In Election Season: Let's discuss the process I discussed what happens before the polls open. In The Election Process: Election Day and Closing the Polls I discussed what is going on during the election and what happens immediately after the polls close. This post is about the process after the polls close and who does what on a local, state and national level. I am also going to discuss when they do what they do.
(Originally posted by Mrs Raptor on Open Salon, August, 19, 2010, more details below)
I am always somewhat amused when the morning after an election arrives and the press has headlines claiming that someone "won" the election. The reality is that nobody "wins" the election until the results are certified and that takes weeks in an election where Federal Candidates are elected.
Before anyone is elected or any issue is decided the results must be Certified. Certification of results is a process that can, for a November election, take until January 7th of the following year. No results are final and no candidate is *office holder elect* until final certification of the results takes place. As an example, legally speaking President Obama was not the "President Elect" until January 8, 2009. Prior to that he was the Presumed President Elect.
Certifying the election:
First, after the election results are modemed in to the County Clerk, the local board of canvassers meet to go through the process that certifies local results. The local board of canvassers has 7 days from noon the day after an election to certify the results. If there are "irregularities" within the results the State Election Commission can, and frequently does, give your local board of canvassers an additional 7 days to investigate and resolve irregularities. Election officials are not "released" (that is they may not leave the County for any reason other than a Court Order) until the Board of Canvassers certifies the election. The results for local issues are considered "final" and the results can only be challenged in court following certification.
After the local board of canvassers certifies the election, the county clerk does two things... he or she modems in the certified results and he or she physically takes all of the poll books to the state capitol so that the State Board of Canvassers can certify the results. The State Board of Canvassers has 21 days following being given the certified results from the County Boards of Canvassers to Certify the State Results. If there is nothing on the ballots other than State issues, the results are final at the point where, some 4 to 5 weeks following the election, the State Board of Canvassers certifies the results. The results for State issues are considered final following the State Board of Canvassers certification and, like local issues, can only be challenged in court.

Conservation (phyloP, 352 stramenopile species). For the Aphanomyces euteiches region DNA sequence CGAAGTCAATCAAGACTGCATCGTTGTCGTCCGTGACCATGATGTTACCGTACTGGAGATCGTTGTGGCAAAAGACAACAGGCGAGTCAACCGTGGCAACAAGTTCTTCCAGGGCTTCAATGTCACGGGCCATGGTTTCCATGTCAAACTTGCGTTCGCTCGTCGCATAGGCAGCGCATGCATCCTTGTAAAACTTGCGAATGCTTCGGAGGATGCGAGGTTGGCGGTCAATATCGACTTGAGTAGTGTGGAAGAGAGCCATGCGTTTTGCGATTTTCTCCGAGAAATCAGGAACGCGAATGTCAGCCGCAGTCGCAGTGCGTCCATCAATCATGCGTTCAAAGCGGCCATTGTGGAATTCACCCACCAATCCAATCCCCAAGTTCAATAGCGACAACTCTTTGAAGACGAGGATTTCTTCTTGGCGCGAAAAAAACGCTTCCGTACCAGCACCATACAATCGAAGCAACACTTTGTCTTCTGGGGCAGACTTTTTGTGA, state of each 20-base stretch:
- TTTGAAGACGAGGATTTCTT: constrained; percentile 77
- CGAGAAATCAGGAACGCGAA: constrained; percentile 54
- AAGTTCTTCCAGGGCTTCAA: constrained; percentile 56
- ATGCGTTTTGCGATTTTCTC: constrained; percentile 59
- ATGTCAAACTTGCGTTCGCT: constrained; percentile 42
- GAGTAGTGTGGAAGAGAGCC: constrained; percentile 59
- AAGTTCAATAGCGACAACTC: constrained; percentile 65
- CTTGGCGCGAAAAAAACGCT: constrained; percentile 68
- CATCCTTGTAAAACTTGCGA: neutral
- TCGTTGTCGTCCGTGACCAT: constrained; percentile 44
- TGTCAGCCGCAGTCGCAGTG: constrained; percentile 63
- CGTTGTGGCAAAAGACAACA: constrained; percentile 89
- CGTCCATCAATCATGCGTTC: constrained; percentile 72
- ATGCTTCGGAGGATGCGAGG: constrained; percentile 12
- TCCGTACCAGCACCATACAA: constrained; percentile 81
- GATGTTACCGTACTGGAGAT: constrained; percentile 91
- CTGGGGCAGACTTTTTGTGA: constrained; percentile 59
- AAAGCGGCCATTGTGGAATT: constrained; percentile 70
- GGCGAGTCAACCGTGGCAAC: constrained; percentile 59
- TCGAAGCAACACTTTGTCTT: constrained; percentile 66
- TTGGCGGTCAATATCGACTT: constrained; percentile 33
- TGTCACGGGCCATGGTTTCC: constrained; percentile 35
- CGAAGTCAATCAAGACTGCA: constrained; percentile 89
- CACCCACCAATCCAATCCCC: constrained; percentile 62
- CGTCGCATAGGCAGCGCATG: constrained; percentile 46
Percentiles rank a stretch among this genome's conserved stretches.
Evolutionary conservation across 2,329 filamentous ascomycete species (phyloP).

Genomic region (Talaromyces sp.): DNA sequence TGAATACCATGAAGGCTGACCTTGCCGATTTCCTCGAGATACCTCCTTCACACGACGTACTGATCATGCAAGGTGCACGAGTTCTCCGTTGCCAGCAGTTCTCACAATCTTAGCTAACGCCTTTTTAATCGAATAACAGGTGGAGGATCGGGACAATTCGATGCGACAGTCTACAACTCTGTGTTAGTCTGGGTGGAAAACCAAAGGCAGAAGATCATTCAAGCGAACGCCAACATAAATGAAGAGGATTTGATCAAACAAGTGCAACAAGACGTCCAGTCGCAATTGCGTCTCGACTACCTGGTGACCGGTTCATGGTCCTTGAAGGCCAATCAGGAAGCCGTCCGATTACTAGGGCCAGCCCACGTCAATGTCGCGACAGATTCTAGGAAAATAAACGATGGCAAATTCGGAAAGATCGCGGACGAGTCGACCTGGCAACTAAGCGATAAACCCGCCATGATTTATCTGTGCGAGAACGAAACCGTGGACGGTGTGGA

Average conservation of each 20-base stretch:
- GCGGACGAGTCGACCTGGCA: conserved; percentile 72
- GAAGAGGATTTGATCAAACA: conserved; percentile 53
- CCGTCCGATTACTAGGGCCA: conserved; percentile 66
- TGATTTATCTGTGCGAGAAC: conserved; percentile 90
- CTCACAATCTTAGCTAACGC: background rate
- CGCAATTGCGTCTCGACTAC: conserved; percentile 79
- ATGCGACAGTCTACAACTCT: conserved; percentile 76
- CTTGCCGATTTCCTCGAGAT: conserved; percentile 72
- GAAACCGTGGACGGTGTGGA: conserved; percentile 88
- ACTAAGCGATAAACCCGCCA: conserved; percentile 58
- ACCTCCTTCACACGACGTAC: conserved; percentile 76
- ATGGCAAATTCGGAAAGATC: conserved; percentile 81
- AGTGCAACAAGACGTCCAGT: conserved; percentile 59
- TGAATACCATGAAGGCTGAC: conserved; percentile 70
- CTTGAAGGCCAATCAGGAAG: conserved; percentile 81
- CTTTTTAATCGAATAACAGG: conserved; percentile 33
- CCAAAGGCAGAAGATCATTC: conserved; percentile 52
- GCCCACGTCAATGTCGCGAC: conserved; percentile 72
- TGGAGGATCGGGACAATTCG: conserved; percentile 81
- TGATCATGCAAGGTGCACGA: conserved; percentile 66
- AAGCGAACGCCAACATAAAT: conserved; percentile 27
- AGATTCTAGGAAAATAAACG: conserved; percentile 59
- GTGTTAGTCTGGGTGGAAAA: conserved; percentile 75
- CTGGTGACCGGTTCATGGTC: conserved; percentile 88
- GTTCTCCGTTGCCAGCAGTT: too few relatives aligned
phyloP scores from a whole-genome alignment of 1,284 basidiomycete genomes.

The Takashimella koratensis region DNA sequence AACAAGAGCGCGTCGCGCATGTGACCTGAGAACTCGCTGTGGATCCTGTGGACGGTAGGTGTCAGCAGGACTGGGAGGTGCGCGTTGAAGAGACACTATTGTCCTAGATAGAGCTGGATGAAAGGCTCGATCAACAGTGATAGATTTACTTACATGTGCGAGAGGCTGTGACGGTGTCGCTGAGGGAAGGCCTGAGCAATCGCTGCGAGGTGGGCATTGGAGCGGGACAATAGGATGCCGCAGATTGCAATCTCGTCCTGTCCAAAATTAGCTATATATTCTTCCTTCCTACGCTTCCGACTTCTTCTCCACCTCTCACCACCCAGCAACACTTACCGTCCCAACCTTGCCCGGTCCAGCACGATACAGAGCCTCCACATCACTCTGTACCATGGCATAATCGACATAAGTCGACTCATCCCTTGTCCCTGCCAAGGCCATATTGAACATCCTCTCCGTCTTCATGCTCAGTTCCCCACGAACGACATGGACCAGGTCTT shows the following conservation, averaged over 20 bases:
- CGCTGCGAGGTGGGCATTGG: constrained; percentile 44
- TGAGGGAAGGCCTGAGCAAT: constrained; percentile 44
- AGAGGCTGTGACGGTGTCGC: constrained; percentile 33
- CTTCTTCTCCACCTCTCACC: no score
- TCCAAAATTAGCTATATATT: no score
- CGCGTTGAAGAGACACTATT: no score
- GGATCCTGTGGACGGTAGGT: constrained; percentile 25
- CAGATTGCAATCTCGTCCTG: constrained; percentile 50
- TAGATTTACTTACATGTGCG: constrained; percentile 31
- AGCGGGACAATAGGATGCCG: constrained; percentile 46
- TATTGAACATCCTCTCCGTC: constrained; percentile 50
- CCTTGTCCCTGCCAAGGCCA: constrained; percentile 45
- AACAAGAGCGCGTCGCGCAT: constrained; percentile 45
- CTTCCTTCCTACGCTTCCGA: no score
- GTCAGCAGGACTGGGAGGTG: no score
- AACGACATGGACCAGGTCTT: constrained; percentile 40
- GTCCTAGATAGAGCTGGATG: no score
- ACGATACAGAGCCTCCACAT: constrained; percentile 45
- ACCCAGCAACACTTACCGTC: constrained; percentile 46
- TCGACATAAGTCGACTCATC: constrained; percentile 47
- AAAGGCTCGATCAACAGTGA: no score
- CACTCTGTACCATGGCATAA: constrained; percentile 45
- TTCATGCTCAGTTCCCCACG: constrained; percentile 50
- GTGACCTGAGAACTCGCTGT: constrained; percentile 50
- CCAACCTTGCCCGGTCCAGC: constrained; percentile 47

After the State Board of Canvassers is done with their part in the Certification process the results are forwarded to the Federal Election Commission, which has a further 28 days to pass their certified results on to the US Secretary of State to be pronounced "final."
Election results are never final until the United States Secretary of State Certifies them. "Elected" (not even "*office* elect" is technically correct) on a federal level does not happen until the Secretary of State certfies the results.
The difference between a Recount and a Retabulation:
Every election is apparent that the press does not know the difference between a recount and a retabulation. What the press refers to as a "recount" is, in most cases, a retabulation and not a recount.
Recounts are done by hand, they take days and the election officials conducting them are sequestered.
Retabulations are done by machine, take just a few hours and the election officials do it in the presence of the Board of Canvassers.
Retabulations are ordered by the Board of Canvassers if there are irregularities, such as one more ballot counted by the tabulator than the poll book accounts for.
Recounts are done only by Court Order.
Originally posted at Election Season: What happens after the polls close? although it won't be available there much longer it can be confirmed by those who have access to Google archives or other archives.
Mrs Raptor, is a native American that has spent time in Michigan, the Dakotas and Canada and was a poll worker. She posted this on Open Salon years ago, but Open Salon is closing and I thought it would be a good idea to continue making this available so I saved it and reposted it under fair use. This is some of the things that could be kept in mind when enacting election reform. Even Jimmy Carter has admitted that our system has major problems that should be addressed. I suspect that Mrs. Raptor would agree that it wouldn't hurt to confirm these details with local poll workers, even though I see no reason to doubt her. This is because many polls across the country have different systems and some of them may have changed since she wrote them, so even if you're in the same are she worked that isn't guarantee that they haven't changed since then.